The Fresh Loaf

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Pumpkin Seed Bread

BobS's picture

Pumpkin Seed Bread

It took a few days to recover from bread overload I got at the Boston TFL meetup (thanks so much for organizing, Varda). Time to try something new.  Pumpkin seed bread from the Seven Stars Bakery in Providence, RI as described by MC Farine has been on the list for a while.

I made a few changes. The original formula combines two levains to form the levain for the bread. I built a levain with the same percentages starting with Fred, my 100% hydration mostly white starter. The amount of pumpkin puree is pretty small: maybe 1/4 of a can. Instead of opening a can of pumpkin puree I pureed a bit of fresh acorn squash.  The squash seems mostly for color in this bread, and I suspect that some of those cans of pumpkin puree have squash in them anyway.

It seemed to work.


The rye makes a nice undertone under the nutty flavor of the roasted pumpkin seeds. There is more carmelization that I would have expected, perhaps due to the sugar in the puree. I like the orange hue.


  • 14 g mature 100%-hydration sourdough starter
  • 29 g whole-wheat flour
  • 18 g rye flour
  • 35 g water

Final Dough

  • 500 g unbleached all-purpose flour
  • 75 g whole wheat flour
  • 30 g coarse cornmeal (polenta)
  • 475 g water
  • all of the levain
  • 120 g pumpkin puree  fresh or canned (squash also works)
  • 75 g sesame seeds, toasted
  • 120 g pumpkin seeds, toasted
  • 12 g salt


Mix the starter with the water and flours; ferment 12-14 hours

Final Dough

  1. Mix the flours and the polenta and the water to a shaggy mass. Cover and let autolyse for about 30 minutes, at warm room temperature
  2. Add the levain, the pumpkin , and the salt.
  3. Adjust hydration if necessary
  4. Mix in the seeds until well distributed in the dough
  5. Proof @ 76° F, giving  it three folds 30 minutes apart and let it rise afterwards for about 3 hours.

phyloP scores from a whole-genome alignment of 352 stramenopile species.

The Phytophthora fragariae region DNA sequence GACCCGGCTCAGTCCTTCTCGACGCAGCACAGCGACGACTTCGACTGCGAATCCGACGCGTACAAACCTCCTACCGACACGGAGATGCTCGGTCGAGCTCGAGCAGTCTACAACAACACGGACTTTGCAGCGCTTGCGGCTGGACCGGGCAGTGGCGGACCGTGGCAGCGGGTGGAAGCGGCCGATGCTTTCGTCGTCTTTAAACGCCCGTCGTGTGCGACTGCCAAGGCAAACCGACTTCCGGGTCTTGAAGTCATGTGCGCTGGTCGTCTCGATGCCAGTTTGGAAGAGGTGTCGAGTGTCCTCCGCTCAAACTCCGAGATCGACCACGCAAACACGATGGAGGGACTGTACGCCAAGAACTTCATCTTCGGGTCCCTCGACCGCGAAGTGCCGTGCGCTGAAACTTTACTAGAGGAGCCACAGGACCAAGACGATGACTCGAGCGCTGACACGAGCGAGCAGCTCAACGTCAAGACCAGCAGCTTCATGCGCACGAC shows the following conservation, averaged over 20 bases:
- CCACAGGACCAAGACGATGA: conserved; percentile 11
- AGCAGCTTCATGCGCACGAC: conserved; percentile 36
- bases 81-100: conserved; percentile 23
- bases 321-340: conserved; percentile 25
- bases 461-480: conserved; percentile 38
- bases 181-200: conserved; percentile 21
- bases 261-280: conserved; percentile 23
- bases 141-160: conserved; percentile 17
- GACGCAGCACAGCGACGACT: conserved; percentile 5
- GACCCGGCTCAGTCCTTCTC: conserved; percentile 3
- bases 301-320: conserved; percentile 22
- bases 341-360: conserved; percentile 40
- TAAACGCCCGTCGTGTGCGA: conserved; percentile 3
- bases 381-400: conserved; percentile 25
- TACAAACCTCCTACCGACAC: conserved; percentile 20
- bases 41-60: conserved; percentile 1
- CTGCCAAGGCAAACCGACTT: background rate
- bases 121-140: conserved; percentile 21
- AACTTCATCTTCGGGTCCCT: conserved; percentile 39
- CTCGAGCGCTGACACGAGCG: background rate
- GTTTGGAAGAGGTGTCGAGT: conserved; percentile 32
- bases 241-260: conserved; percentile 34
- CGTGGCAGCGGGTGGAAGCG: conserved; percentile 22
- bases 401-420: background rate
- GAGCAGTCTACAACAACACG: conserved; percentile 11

6. Shape, then retard overnight in fridge.


  1. 460° F with steam for 20 minutes, then without steam for an additional 20 minutes.
  2. Turn the oven off and let the loaves rest inside with oven door ajar for another 7 minutes

Yield: about 1500 g (two loaves)


Submitted to YeastSpotting


Isand66's picture

Beautiful looking bread.

How much do you taste the pumpkin?



BobS's picture

Not much, if at all. Mostly I taste pumpkin seeds with rye underneath it. It's pretty good.

hansjoakim's picture

These look terrific, Bob! Great shaping and wonderful crust colour and bloom. I like the orange hue too!

It looks like a great formula as well; a small amount of levain to initiate fermentation and a healthy bulk ferment.

hungryscholar's picture

Wonderful looking bread! Even though I'm not a big fan of squash by itself, I love what it can bring to the party as part of a recipe like this. And I think roasted pumpkin seeds are the best part of having to clean them out to make Jack O'Lanterns. I love the inclusion of corn in here as well. Maybe I'll sub rye for the WW in the final dough, but then I can rarely manage to leave a recipe well enough alone.

varda's picture